Growing up in North Philly’s infamously dangerous Strawberry Mansion neighborhood, Johnson-Piett learned firsthand what the lack of money and support means for a community. His local public high school was called the worst in the country by Diane Sawyer, and has been shut down several times. But, with the encouragement of a middle school guidance counselor, Johnson-Piett took the entrance exam to Phillips Exeter Academy in New Hampshire. And the unthinkable happened: He got in.
Using a mild descriptor, Johnson-Piett called his first year there “nuts.” He saw his classmates’ families go on vacation to the Bahamas on a whim. Meanwhile, “I go home and I’m like, wait, that crack house just burned down. So there was always that rubbing, you know?” But while school placed high expectations on him, he welcomed that kind of pressure. “My home life was stressful, so while being away added stresses it also alleviated some.” His biggest challenge was not understanding the material, but learning how to study. “It’s about going through the process, reading the whole book. My middle school didn’t teach me that.”
At a very young age, Johnson-Piett had an understanding that his life would look different from his peers in Strawberry Mansion. “I knew I wasn’t the smartest kid in the class,” he said, compared to the kids he grew up with. “It was really a matter of opportunity,” he said, and, almost more importantly, it was hearing a different idea about what his future could look like. “They said, ‘You are the leaders of the country,’ and they’re not lying. So for me it was like, yeah, why the hell can’t we be the leaders of America in North Philly? The only difference is we don’t have friends and family capital for that first big investment.”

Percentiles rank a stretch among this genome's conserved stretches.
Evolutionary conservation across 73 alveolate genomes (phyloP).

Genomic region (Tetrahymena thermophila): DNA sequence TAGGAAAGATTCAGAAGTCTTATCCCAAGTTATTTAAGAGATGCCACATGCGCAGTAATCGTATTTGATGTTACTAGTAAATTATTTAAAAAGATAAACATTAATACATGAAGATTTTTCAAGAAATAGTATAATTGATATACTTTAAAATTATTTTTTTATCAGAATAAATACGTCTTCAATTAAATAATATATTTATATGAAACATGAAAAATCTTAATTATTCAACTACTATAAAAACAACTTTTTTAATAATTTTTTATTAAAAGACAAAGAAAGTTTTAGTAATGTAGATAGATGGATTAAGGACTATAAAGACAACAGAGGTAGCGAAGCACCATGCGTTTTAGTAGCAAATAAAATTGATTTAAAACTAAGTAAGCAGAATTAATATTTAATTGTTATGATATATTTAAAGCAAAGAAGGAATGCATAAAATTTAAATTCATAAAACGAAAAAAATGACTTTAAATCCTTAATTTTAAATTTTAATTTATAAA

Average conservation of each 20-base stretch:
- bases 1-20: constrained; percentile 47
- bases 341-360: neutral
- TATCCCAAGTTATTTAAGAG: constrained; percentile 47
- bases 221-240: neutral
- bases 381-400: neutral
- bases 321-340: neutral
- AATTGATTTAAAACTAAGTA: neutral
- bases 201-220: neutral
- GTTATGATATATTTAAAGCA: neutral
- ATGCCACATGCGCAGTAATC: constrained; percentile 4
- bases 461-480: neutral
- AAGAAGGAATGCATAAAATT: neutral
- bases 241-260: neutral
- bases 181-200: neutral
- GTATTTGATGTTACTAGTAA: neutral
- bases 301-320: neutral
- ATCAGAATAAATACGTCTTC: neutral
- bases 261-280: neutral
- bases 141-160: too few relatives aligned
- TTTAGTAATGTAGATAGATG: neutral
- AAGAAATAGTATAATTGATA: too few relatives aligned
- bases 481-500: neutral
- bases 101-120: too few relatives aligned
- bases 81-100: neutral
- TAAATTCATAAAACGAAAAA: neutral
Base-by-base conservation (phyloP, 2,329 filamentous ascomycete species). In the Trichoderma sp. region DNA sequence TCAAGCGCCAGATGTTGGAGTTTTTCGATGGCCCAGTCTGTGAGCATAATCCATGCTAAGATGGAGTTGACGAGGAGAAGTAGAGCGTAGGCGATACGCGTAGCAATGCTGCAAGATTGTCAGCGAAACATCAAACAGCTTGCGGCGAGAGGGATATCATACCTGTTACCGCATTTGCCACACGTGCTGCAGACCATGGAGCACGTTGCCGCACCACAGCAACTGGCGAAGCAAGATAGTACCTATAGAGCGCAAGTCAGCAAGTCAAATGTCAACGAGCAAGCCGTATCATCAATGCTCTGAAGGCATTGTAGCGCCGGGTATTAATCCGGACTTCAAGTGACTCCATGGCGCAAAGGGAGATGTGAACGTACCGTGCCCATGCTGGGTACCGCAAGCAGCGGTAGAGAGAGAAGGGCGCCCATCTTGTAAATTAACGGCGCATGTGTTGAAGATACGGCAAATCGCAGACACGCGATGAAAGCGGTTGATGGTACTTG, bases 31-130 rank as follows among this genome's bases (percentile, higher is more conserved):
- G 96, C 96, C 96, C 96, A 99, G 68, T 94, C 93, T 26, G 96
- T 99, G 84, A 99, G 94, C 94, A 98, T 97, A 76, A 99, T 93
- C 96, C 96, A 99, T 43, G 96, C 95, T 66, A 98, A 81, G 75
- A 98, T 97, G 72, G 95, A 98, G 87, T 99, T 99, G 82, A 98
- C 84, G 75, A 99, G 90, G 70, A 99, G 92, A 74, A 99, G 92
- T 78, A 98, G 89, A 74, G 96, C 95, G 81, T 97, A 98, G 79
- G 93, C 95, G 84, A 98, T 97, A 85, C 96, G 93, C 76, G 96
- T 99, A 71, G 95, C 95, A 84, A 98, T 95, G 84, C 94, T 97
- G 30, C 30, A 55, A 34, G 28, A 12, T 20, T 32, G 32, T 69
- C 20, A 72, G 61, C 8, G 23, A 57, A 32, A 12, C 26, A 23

Back in the market, Johnson-Piett introduces me to a Panamanian vendor. She and her partner sew traditional Panamanian clothing from within a cramped stall, and offer bath products and other Panamanian goods not available anywhere else in the city. Johnson-Piett tells her he will get her more space, and that she has the opportunity to be the Panamanian counterpart to Duane Reade.
Outside on the plaza, the market’s newest edition is CaribBEING: a lifestyle and event brand, that curates exhibitions and film screenings, inspired by and based on Caribbean culture. It lives in a retro-fitted, solar-powered shipping container. Inside, CaribBEING founder Shelley Worrell stands behind a small desk; a neon sign hangs on the wall behind her and reads, “I AM CARIB BEING,” casting a glow throughout.
“I’m excited to be here,” says Worrell. “I’m from the neighborhood, and can just walk over. When the opportunity came up to curate an arts and culture space at the market, in the community I’m a part of, I said great. There is nothing like this in this part of Flatbush—nothing at all.” A couple of weeks earlier, the CaribBEING container had a soft-opening sponsored by AirBnB. The event was jam-packed.